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Modular Mechanics series by James Shaw
15th September 2017

Crafts Council: The New Materiality

It takes an imaginative mind and curious spirit to see a pile of human hair and think: ‘I could print with that’. Or to spy a bag of ice and to ponder whether it could be used to cast plaster. But for the seven makers exhibiting at The New Materiality – a Crafts Council showcase at the first ever Tresor Contemporary Craft Fair in Basel – this kind of uninhibited experimentation is at the very heart of their practice.

The aforementioned ink is a project called The Colour of Hair by Fabio Hendry and Martijn Rigters, who met on the Design Products programme at the Royal College of Art. The duo found that by carbonising the keratin in hair (both animal and human) into hardened aluminium they could create etching-like surface prints, using the material to form tables, trays and even a flooring system, especially for TRESOR.

The Colour of Hair

The Colour of Hair is not the only discovery featured in The New Materiality that's both ingenious and beautiful. Natsai Audrey Chieza’s Faber Futures investigates how the pigment properties of bacteria can be used to dye fabric – a continuation of an ongoing project to discover environmentally and socially responsible dying processes. Adam Guy Blencowe will exhibit a range tables and vases from his Thaw series, which adds ice to the plaster casting process to produce a puckered surface resembling moon rock. 

You can also catch Adam as part of Corinne Julius' Future Heritage at Decorex for LDF.

Adam Guy Blencowe's Thaw series

Laura Youngson Coll, a finalist for the inaugural Woman’s Hour Craft Prize, will exhibit Morphogenesis, her series of vellum and leather sculptures that investigate the intricate architecture of microorganisms. Developed during a residency in Cumbria, The Modular Mechanics series by James Shaw is a cunning system for joining modular blocks that allow for infinite possibilities in furniture making. You can also catch Shaw’s work as part of LDF show Ready Made Go 3, a collaboration between Modern Design Review and Ace Hotel that sees five designers make new products for the hotel.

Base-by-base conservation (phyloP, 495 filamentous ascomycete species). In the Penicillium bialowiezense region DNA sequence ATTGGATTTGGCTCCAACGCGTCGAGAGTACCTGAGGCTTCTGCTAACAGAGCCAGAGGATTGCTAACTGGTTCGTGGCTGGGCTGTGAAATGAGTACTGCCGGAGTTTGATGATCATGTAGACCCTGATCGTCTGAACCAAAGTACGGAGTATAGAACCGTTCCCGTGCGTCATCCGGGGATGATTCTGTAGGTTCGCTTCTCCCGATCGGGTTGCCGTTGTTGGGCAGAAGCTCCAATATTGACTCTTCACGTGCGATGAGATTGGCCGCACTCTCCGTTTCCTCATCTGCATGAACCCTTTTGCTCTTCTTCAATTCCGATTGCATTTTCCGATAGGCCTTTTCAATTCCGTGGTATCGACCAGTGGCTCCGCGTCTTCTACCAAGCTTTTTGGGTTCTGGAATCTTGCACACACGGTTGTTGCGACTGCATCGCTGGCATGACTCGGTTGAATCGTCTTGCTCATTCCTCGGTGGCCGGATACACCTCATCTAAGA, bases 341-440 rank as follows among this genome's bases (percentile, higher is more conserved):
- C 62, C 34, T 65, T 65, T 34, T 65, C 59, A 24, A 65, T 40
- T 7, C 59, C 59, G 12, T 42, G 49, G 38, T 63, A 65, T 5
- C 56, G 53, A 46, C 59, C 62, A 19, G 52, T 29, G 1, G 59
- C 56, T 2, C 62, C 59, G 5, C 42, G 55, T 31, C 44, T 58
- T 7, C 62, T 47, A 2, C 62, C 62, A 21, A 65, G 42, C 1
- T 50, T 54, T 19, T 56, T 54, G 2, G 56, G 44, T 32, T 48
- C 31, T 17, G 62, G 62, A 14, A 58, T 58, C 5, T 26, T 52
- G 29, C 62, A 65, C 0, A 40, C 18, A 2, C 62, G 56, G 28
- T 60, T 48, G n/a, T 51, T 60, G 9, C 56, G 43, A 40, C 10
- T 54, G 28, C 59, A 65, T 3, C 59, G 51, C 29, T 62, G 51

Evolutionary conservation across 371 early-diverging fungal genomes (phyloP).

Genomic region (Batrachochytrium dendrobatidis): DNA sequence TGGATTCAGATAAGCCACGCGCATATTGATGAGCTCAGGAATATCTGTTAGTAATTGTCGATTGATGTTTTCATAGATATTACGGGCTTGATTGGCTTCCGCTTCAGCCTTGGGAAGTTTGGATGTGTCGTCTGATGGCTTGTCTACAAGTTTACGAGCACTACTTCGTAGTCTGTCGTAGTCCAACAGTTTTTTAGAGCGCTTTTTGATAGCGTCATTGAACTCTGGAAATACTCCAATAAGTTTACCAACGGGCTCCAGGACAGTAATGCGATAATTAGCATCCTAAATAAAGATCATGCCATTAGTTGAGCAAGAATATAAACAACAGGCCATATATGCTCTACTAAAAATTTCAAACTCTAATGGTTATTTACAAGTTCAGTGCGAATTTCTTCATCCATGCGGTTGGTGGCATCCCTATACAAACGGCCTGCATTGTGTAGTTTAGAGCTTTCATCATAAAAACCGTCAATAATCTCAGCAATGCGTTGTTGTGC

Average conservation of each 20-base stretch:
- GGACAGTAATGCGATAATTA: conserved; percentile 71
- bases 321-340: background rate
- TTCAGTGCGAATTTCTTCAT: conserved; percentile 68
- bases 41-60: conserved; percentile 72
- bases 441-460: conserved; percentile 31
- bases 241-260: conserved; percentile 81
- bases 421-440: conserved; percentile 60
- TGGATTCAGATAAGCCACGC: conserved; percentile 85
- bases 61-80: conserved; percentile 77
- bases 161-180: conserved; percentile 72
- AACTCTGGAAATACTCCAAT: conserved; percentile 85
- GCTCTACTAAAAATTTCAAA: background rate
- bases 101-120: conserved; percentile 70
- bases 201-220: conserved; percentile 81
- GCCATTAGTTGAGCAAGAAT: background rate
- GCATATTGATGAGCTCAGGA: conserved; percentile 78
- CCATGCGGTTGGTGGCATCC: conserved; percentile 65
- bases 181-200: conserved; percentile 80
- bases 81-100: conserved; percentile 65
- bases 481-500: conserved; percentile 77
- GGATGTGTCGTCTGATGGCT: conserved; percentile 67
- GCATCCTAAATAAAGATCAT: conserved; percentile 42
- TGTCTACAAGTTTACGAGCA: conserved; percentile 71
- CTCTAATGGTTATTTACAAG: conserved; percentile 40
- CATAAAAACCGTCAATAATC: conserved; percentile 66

Also with a Cumbrian connection but of slightly more sombre subject matter, Yesenia Thibault-Picazo’s Cumbrian Bone Marble is a composite made from Gypsum-based synthetic marble and cattle bones. It was inspired by the Foot and Mouth disease epidemic where a million cattle carcasses were buried in the Cumbrian countryside. Her project imagines artefacts of the future where this material is mined. Turkish weaver Esna Su, who is now based in London, also uses her work to discuss bigger social topics. Her Burden Bags are delicate lace sacks that reference the belongings carried by women refugees fleeing Syria  – a tribute to people displaced from their homes.

The Cumbria Bone Marble Miner by Yesenia Thibault-Picazo

The New Materiality is part of a wider programme called A Future Made, which aims to promote exceptional UK craft in Europe and the US. It’s an ongoing partnership between Crafts CouncilThe New CraftsmenCraft Scotland and the Ruthin Craft Centre, that will also include an exhibition in Miami through December.

Ensa Su
For more information about the show, visit www.craftscouncil.org.uk

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